18 Fresh Ideas For Good Essay Topics On Julius Caesar
There have been monarchs of all kinds on this planet and yet few stand out from the crowd owing to their special resonance of charisma. To this league falls Napoleon Bonaparte, Akbar the Great; Genghiz Khan and Julius Caesar.
The graded layers
Julius Caesar was an immensely powerful Roman ruler who introduced democracy to the country. He had too many layers to his personality yet he may have remained restricted to college students if not for William Shakespeare’s eponymous masterpiece. This piece finds a place in many syllabi around the world and gives rise to numerous essay topics.
Range of popularity
In fact, such is his popularity and ushering of power that the comic strip of world fame ‘Asterix’ pits Asterix and his village Gaul against the might of Julius Caesar in more than one strip. Numerous movies have also been made on his sentient character; giving more expanse to essays.
Points of difference
Julius Caesar was born a Caesarian, a rarity in those days (the reason behind his surname). His popularity is also the reason why Roman kings were called Caesar after him. His victory against Pompeii and his death at the hands of conspirators all seem mythical, even in an expository essay.
Meanwhile, here are 18 different takes on Julius Caesar in form of essay topics –
- How did Julius Caesar change the meaning of monarchy?
- Explain the far-sightedness of Julius Caesar
- Suggest how Julius Caesar was forever blighted by superstitions
- Write an essay on the inspirational factor of Julius Caesar
- Did Julius Caesar also suffer from the ignominy of ostentation; as visible in his handling of Pompeii?
- Explain the democratic system under Julius Caesar
- Elaborate on what led to Julius Caesar’s death
- Shed light on Julius Caesar’s amour with Cleopatra; one of his wives and the most mystic Egyptian queen
- Narrate the position of women during Caesar’s times
- Explain the character of Julius Caesar with his obstinacy as the backbone
- Explain the concept of taking wives in those times; with the example of how Caesar’s right hand Mark Antony eventually marrying Cleopatra; once Caesar’s wife
- How was Caesar’s epilepsy used as a tool against him by the shrewd Cassius
- Write an essay on how Caesar’s ghost ultimately caused the fall of Brutus and Cassius
- Explain how Caesar’s traits were evident in too many future emperors; notably Napoleon
- Suggest Caesar’s fickleness as a testament to the general mindset of those times
- Shed light on the conquests of Julius Caesar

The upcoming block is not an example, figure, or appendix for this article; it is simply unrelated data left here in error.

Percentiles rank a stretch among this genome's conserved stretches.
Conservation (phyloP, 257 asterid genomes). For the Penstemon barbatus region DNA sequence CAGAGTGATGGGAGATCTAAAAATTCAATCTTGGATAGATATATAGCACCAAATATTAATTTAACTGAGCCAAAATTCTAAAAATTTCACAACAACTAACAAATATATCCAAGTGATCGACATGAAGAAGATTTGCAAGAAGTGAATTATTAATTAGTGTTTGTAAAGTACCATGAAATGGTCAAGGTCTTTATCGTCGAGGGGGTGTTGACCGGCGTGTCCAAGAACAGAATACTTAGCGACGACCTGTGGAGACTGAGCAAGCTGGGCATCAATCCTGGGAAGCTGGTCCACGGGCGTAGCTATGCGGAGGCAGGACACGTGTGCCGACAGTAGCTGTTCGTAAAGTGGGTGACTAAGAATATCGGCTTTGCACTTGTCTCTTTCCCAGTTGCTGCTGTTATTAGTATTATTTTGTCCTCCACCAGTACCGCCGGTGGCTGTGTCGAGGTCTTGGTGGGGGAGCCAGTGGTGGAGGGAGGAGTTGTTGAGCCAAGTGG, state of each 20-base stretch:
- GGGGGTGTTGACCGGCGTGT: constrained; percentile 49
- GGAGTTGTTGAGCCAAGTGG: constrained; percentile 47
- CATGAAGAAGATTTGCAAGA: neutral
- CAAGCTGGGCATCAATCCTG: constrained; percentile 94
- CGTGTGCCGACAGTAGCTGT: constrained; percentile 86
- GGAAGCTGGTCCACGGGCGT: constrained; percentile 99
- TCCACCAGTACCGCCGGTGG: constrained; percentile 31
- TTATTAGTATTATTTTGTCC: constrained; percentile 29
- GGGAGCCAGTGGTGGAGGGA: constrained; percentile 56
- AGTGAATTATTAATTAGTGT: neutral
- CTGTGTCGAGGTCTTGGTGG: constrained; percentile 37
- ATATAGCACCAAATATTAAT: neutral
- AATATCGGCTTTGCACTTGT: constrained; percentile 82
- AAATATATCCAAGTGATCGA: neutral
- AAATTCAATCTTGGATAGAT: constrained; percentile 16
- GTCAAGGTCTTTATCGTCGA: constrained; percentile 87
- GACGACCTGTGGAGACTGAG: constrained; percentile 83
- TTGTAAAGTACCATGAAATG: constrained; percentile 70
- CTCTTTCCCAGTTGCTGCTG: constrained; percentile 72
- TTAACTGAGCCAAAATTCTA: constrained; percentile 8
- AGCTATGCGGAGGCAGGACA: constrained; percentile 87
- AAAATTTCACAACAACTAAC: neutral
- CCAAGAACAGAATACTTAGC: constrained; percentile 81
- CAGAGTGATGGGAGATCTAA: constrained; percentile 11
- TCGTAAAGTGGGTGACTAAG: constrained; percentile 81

- Suggest how Mark Antony changed the minds of people gathered over Caesar’s dead body
- Explain how Caesar maintained prosperity and affection in his empire with an allusion to his will
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1. Though Julius Caesar focuses on the struggles between powerful men, what role do the plebeians, or common people, play? Are they as fickle as Flavius and Murellus claim in the opening scene? How important is their support to the successes of the various military leaders and the outcome of the play? The play depicts Rome at a time of transition between republic and empire—a time in which, theoretically, the Roman people are losing their power. What role do the people themselves play in this transition?
2. Consider Brutus’s actions. Is he right to join the conspiracy against Caesar? What are his reasons? Does he choose to join the conspiracy, or is he tricked by Cassius? How do Cassius’s motivations compare to Brutus’s? Are they more noble or less noble?
3. Julius Caesar, a play about statehood and leadership, is one of the most quoted of Shakespeare’s plays in modern-day political speeches. Why do you think this play about conspiracy and assassination might appeal to politicians today? Also, discuss how this play might have been a reflection on Elizabethan politics, keeping in mind that Queen Elizabeth, like Caesar, was an aging, heirless leader.
4. Discuss friendship in the play. Consider Caesar and Brutus, Caesar and Antony, Brutus and Cassius, Antony and Octavius, or any other pairings. Are these true friendships or merely political alliances forged for the sake of convenience and self-preservation? How do they compare with the heterosexual relationships in the play—the relations between husbands and wives? Are they more profound or less profound, more revealing or less revealing of their participants’ characters?
5. Who is the protagonist in this play? Is it Caesar, who dies well before the end but whose power and name continue on? Or is it Brutus, the noble man who falls because of his tragic flaws?
6. Consider theatricality in this play. Think particularly of the scene of Caesar’s murder (and Cassius’s reference to future productions of the scene), the speeches in the Forum (particularly Antony’s), and the speeches given over the dead conspirators. How do acting and rhetoric affect the events of the play? How do they interact with politics? Does the play reference its own political power as a theatrical production?
7. Discuss inflexibility in this play, focusing on Caesar and Brutus. How is each man inflexible? Is this rigidity an admirable trait or a flaw? Do the rewards of this rigidity outweigh the consequences, or vice versa?
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Julius Caesar (No Fear Shakespeare Series)
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